Making poor men whole again

January 09, 2000|By Robert C. Embry Jr.

IF BALTIMORE'S leaders are serious about turning the city around, they must address the plight of low-income males, especially African-Americans. Such men are disproportionately affected by negative economic and social forces beginning at the time of their birth.

Some 82 percent of African-American births in this city are to single mothers. A significant number of such women are addicted to drugs. In addition, low-income mothers of all races receive less pre-natal care and are more likely to ingest substances damaging to the unborn child.

After they are born, such children often live in houses with lead paint, in communities where two-thirds of the children have an amount of lead in their blood that negatively affects their ability to learn. Boys are often raised in homes without a positive male presence and attend schools with few, if any, male teachers.

These same children too often live in neighborhoods where working- and middle-class families have largely departed. African-American children are nearly l5 times more likely than white children to live in a poor neighborhood.

A study by the Georgetown Public Policy Initiative shows that a low-income child growing up in a poor neighborhood is significantly more likely to commit a crime than a low-income child growing up in a middle-income community.

When poor children arrive in school, they are behind from the beginning. A University of Kansas study reports that poor children of all races have several million fewer words spoken to them before age 4 than children of professional-class families. Worse, most of the words spoken to poor children are critical of them, often harshly so.

Compare this damaging experience with that of middle-class children, who are six times more likely to be spoken to positively than negatively. The city's African-American children are likely to attend schools that are segregated, racially and economically. Baltimore's schools are 83 percent black, 70 percent poor. Males more than females leave city schools without grade-level reading skills, and are more likely to drop out. The male dropout rate at city neighborhood high schools is more than 70 percent.

Fifty years ago, these young men would have faced the curse of Jim Crow. But their once-racially segregated neighborhoods had their social norms firmly established by black middle-class families, leaving illegal drugs outside mainstream life.

Treatment slots needed

Now guns and drugs are everywhere and many neighborhoods are left with only the poor, who are trapped there by poverty. Baltimore has the highest rate of both heroin and cocaine addiction in the country, but its treatment system is operating in excess of capacity with long waiting lists.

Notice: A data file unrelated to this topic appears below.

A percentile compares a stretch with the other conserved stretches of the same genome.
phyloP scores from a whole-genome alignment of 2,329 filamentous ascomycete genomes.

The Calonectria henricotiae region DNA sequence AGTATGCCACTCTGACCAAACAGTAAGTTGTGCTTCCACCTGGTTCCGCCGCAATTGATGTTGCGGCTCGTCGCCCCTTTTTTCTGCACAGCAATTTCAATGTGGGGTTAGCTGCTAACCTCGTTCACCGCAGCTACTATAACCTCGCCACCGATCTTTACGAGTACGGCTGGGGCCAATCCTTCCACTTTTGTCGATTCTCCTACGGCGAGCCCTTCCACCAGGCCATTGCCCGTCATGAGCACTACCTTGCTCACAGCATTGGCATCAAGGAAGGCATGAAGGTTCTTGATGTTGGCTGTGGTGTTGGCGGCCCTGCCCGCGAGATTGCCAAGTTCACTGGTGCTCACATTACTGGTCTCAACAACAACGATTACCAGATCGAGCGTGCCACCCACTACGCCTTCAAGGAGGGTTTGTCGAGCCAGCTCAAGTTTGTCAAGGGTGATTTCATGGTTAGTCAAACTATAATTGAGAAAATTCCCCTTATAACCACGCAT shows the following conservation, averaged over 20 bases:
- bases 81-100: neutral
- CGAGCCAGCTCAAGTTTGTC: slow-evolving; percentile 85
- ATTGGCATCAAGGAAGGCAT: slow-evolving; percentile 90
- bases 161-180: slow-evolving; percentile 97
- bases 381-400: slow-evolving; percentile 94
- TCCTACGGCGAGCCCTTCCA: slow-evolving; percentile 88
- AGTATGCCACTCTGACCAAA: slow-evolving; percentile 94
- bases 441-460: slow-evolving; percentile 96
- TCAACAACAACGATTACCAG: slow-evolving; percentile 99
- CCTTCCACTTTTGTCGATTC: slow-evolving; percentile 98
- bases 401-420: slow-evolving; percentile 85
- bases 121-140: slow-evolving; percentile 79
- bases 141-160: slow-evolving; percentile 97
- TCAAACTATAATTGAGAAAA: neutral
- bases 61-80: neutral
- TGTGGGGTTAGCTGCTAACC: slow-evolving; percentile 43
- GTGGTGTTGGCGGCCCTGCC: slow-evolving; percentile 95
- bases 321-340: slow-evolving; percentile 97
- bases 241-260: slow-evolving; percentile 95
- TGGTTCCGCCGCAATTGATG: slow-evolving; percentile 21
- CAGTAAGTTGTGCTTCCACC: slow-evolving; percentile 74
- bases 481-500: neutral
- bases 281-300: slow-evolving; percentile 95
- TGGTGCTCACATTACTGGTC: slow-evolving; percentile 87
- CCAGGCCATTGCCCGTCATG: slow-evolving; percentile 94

The most effective treatment, according to a recently released federal study -- long-term residential care -- is not available to uninsured addicts. The prevalence of drugs not only leads to addiction but also offers attractive illegal employment to young men: Jobs with no education requirement, no payroll taxes and the employer doesn't care if employees are addicted to drugs or have prison records.

Most of these men have criminal records -- a key stumbling block to gainful employment. Empowerment Zone officials, in their efforts to increase inner-city employment, have found that more than 70 percent of employers surveyed say they will not hire someone with a criminal record -- no matter how long ago the crime occurred or the nature of the crime.

The final blow to the hope of the low-income male is inflicted by America's recent obsession with getting non-custodial fathers to pay child support. This concern is long overdue and legitimate. What is not generally known is how this crusade plays out in the low-income community.

More than 80,000 males in Baltimore have child support orders outstanding. Another 50,000 have support cases pending in court. When the elderly and minors are excluded, more than half the males in Baltimore have child support orders outstanding.

The overwhelming majority of these men are African-American. A legally employed, low-income father must pay more than 30 percent of his before-tax income in child support payments.

The amount of child support payments collected from low-income fathers in Maryland is the fourth highest in the country and twice the national median.

If they are lucky enough to get an $8-an-hour job, after withholding and child support are deducted, there isn't much left to live on. But they have a tempting alternative: If these men sell drugs, they pay neither withholding nor child support. To add to their burden, if they are jailed, their child support obligations continue to accrue. The same is true if they are unemployed; the meter keeps ticking.

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